The alkylation of benzene with ethane was studied at 370 oC over two Pt-containing ZSM-5 catalysts with SiO2/Al2O3 ratios of 30 and 80. While the benzene and ethane conversion decreased with time-on-stream for the PtH-ZSM-5(30) catalyst, the PtH-ZSM-5(80) catalyst demonstrated a stable performance. The deactivation of the PtH-ZSM-5(30) catalyst was found to be more significant, when compared to the PtH-ZSM-5(80) catalyst as a result of differences in the formation of coke. Results from gas sorption and x-ray diffraction experiments showed that coke is preferentially formed within the channel segments of the PtH-ZSM-5(30) catalyst as opposed to coke deposition on the outside surface of the PtH-ZSM-5(80) crystallites, subsequently blocking entrance to the zeolite channels.
The location of the coke deposition was found to affect the product selectivity of the two PtH-ZSM-5 catalysts. The accessibility functions, derived from nitrogen and argon sorption data, suggested that, with prolonged time-on-stream, the coke molecules build up from the middle of the zeolite crystallites outwards towards the surface, as the reaction was carried out over the PtH-ZSM-5(30) catalyst. Partial blockage of the internal pore structure of the PtH-ZSM-5(30) catalyst decreased the diffusion length within the crystallites. In contrast to the typical effect of coking, where the selectivity of para- isomers would be enhanced with coke deposition, the effect of the reduction in the diffusion length of the PtH-ZSM-5(30) crystallites is consistent with the decreasing para-selectivity of the diethylbenzene (DEB) isomers with time-on-stream.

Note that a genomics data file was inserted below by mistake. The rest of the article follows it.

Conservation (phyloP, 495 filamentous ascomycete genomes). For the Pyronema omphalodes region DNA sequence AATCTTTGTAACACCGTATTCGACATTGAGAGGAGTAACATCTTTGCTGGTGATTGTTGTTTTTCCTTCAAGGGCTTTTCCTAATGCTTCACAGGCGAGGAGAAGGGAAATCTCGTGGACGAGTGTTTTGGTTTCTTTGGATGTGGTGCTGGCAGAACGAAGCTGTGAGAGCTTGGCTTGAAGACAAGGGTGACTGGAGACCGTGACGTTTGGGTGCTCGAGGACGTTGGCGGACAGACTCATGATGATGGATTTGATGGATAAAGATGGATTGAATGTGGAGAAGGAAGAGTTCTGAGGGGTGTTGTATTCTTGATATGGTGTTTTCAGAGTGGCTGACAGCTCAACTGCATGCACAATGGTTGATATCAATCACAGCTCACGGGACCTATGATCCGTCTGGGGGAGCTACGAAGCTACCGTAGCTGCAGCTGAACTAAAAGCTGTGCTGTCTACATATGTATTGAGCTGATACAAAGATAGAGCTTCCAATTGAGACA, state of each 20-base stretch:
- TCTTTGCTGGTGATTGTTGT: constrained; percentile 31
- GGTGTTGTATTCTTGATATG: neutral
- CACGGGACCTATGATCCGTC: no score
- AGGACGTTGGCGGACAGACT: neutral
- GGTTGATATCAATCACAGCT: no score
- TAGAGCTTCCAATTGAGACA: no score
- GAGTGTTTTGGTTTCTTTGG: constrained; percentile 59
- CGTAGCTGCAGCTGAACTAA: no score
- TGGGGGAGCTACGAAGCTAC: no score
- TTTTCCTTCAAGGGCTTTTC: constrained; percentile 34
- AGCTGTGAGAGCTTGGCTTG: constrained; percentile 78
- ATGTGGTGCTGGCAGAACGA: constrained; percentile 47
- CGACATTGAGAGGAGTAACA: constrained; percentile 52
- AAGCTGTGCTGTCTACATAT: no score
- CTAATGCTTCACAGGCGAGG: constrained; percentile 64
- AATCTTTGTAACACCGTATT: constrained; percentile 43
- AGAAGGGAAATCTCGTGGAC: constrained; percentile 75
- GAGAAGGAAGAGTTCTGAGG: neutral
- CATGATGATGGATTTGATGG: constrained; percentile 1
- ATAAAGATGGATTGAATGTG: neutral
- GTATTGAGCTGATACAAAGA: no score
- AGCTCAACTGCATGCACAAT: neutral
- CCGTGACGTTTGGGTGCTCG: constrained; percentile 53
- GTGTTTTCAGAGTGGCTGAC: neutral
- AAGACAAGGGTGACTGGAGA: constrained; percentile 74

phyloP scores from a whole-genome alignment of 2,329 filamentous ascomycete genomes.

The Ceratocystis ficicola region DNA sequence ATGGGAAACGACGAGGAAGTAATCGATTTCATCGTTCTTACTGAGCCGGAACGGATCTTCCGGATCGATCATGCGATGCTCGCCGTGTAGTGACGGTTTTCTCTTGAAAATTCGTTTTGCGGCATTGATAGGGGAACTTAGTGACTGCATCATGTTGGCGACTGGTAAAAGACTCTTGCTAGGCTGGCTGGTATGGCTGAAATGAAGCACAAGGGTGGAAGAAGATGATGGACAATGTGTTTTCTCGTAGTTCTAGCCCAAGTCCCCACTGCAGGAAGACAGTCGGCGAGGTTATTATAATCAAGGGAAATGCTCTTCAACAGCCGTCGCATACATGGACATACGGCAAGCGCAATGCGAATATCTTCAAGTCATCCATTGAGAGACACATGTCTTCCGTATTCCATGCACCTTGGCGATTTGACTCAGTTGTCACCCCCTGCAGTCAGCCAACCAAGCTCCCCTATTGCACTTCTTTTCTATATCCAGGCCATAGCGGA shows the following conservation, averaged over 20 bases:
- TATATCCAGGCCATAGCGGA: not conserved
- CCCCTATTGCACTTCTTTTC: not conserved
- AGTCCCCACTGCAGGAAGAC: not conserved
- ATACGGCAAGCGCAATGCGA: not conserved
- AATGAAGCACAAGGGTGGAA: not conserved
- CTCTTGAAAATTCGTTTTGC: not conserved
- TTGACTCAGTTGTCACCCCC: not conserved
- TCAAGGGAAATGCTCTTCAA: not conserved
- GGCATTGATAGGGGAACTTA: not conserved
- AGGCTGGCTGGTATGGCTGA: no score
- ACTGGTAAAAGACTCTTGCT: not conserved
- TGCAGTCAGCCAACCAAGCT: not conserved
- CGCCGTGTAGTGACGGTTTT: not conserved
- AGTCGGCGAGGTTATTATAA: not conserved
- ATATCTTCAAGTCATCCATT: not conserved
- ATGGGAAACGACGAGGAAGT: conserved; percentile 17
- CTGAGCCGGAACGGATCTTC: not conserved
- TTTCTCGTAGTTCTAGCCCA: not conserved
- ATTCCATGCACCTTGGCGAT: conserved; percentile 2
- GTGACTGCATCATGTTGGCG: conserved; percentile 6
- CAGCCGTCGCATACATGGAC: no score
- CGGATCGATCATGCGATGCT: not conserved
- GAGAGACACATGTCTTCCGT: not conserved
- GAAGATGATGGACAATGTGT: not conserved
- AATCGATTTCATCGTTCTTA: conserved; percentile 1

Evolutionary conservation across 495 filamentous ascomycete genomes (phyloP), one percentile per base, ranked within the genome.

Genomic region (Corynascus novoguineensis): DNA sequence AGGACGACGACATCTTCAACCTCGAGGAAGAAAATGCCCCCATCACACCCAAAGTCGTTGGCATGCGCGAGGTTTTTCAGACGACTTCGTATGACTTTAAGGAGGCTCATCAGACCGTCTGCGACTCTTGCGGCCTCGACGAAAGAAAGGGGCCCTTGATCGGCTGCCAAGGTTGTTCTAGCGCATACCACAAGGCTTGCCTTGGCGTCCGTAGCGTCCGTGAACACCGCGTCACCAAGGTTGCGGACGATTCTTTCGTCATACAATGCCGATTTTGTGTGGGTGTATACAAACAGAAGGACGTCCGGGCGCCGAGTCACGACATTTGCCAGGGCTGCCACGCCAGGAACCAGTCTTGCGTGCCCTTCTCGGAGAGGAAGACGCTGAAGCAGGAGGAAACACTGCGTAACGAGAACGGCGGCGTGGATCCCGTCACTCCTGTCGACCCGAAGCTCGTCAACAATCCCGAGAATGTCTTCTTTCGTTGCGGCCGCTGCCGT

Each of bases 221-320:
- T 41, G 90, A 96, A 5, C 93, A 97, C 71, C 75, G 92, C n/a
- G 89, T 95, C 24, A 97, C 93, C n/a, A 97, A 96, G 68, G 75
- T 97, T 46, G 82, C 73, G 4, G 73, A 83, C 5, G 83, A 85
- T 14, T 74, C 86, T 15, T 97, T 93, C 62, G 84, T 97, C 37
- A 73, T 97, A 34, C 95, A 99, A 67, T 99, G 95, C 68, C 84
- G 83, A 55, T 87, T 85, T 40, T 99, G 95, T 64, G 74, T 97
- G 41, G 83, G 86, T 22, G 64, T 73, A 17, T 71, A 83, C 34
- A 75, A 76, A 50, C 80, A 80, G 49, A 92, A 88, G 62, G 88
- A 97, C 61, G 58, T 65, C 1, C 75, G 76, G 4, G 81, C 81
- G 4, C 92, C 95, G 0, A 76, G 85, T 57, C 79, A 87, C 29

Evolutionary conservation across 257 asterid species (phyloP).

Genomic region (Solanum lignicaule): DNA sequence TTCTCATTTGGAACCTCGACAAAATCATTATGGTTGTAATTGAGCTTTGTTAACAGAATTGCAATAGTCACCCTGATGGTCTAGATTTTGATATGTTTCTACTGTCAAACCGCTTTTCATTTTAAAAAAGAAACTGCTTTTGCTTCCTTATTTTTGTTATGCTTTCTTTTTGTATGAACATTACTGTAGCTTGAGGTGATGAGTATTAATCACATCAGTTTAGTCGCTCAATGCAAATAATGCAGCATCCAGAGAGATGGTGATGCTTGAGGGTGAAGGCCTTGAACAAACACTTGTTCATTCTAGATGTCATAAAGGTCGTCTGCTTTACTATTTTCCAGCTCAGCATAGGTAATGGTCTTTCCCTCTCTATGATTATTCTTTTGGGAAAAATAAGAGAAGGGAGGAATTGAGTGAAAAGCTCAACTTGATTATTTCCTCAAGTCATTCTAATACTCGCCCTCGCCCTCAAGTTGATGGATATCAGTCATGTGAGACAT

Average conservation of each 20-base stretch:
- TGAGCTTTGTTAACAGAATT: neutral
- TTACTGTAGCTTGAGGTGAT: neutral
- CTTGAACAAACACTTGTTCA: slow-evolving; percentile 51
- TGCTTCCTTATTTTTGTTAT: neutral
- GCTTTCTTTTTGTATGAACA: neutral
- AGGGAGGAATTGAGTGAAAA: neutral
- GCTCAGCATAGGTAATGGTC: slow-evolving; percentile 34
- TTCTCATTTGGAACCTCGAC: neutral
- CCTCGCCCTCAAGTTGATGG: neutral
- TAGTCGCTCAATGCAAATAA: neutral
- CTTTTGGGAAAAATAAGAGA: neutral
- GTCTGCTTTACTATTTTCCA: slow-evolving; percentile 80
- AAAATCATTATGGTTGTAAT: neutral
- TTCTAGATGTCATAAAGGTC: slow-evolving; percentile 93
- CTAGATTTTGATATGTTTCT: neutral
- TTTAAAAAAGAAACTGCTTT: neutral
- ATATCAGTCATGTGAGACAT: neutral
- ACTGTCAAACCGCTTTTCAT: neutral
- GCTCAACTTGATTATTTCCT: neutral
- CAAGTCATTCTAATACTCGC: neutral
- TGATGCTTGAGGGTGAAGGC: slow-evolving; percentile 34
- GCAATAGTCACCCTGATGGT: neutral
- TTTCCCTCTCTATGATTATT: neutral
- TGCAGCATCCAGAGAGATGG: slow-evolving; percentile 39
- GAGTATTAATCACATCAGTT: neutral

n investigation of the causes of coke locations was conducted, and the results suggested that, the spatial distribution of Pt metal was responsible for the different locations of coke observed. Surface reactions initiated coking in the intercrystalline region of the PtH-ZSM-5(80) catalyst, as the Pt particles on the surface of the PtH-ZSM-5(80) crystallites increased the difficulty of access for reactants to the interior of the crystallites. Within the PtH-ZSM-5(30) catalyst, ethane dehydrogenation and benzene alkylation took place in the micropore network as a result of preferential intracrystalline deposition of Pt metal. Further conversions on the active sites within the PtH-ZSM-5(30) crystallites thus lead intracrystalline coking.
|Date of Award||1 Mar 2010|
|Supervisor||Sean Rigby (Supervisor) & Dmitry Lukyanov (Supervisor)|
- mass transport
- gas sorption